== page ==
Short-term Extreme Events Essential in Predicting Future Sea Level Rise

Nature Reviews Earth & Environment, 8 February 2024

This review paper brought together an international team of 29 ice sheet experts to outline a path forward in improving future sea-level rise projections, with a focus on the long-lasting impacts of “short-term” extreme events such as heatwaves and atmospheric rivers. Short-term (i.e. daily to decadal) changes in the atmosphere and ocean can trigger amplifying feedback loops that appear to increase the response of polar ice sheets to rising temperatures. For example, global weather fluctuations can lead to extreme heat and melt events, such as with Greenland in July 2012 and July 2023, and the collapse of the Conger Ice Shelf in Antarctica in March 2022. Authors find that these short-term fluctuations and extreme events, stacked together over longer periods of time, play a key role in ice sheet loss. In other words, Greenland and Antarctica do not respond smoothly to climate warming; instead, these findings make clear their vulnerability to intense periods of thinning, ice shelf break-up, glacier retreat, and increased ice flow produced by extreme air and ocean events. This paper encourages closer collaboration between scientists, policy makers, and other stakeholders to combine research efforts, and ensure a full understanding at local, national and global levels of needed emissions reductions to both prevent, and adapt to the dangers posed by future sea-level rise.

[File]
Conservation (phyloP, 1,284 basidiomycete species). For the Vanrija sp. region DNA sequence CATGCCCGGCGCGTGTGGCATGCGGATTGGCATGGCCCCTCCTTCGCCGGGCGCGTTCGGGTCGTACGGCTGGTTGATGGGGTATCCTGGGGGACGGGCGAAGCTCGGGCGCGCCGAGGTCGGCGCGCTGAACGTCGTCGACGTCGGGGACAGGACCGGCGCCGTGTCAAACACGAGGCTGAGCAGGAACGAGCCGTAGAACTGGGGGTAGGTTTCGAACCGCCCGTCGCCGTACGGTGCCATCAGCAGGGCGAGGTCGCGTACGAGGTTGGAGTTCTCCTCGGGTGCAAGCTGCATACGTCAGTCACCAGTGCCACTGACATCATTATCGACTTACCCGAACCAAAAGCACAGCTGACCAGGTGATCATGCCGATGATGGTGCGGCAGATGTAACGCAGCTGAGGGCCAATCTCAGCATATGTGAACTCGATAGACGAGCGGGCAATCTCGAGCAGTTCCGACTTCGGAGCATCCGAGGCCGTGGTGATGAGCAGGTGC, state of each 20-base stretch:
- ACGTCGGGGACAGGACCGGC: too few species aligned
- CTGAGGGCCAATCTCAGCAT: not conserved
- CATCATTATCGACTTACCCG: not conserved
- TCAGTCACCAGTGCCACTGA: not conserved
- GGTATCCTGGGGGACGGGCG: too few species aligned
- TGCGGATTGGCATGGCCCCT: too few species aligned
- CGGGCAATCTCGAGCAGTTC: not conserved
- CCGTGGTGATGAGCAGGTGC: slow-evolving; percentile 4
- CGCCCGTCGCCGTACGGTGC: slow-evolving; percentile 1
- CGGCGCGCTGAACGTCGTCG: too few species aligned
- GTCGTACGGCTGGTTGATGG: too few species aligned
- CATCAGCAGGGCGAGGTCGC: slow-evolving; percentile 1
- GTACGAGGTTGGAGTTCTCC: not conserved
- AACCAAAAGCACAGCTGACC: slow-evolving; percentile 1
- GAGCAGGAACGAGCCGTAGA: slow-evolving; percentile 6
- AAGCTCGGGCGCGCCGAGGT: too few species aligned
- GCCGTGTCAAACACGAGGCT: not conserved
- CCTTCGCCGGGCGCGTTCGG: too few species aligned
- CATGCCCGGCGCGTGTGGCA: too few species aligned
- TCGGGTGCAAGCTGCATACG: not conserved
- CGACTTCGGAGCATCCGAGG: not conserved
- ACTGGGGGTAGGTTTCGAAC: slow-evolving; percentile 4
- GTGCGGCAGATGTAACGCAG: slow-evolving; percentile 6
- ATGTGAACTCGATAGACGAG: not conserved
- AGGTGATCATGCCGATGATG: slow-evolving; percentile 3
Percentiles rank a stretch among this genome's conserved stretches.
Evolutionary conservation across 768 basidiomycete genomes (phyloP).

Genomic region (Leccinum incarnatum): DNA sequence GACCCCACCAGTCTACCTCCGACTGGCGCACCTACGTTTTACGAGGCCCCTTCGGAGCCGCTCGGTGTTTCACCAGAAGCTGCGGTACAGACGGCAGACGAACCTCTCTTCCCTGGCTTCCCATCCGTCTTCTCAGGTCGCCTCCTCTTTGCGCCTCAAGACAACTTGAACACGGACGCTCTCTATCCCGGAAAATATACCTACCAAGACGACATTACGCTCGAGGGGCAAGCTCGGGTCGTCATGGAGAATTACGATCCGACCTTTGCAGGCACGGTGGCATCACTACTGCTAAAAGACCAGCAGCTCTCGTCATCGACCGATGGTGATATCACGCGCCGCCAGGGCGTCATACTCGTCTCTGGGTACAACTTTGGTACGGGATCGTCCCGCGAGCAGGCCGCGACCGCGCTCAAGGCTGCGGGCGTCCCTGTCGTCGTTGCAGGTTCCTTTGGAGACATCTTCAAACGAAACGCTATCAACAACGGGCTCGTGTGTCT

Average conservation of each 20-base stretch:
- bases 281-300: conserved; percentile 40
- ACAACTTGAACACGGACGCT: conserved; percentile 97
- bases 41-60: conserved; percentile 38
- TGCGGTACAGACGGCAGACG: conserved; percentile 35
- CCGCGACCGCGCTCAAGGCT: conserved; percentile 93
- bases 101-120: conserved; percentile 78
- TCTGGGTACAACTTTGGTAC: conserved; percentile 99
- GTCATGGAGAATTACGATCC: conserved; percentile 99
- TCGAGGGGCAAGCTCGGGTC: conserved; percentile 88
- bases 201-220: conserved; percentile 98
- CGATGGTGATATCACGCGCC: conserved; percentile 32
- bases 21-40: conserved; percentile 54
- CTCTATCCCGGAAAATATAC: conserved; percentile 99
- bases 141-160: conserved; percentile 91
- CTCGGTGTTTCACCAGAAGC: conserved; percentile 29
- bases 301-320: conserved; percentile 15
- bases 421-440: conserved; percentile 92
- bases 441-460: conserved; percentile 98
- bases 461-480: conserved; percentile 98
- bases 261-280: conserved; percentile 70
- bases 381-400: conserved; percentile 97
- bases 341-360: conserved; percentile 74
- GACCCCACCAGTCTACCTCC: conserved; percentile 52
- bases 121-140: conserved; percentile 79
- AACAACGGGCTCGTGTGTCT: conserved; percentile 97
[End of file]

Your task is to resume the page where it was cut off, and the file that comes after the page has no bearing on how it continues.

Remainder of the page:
By Amy Imdieke, Global Outreach Director, and Pam Pearson, Director of ICCI.
Published Feb. 13, 2024      Updated Feb. 13, 2024 9:24 pm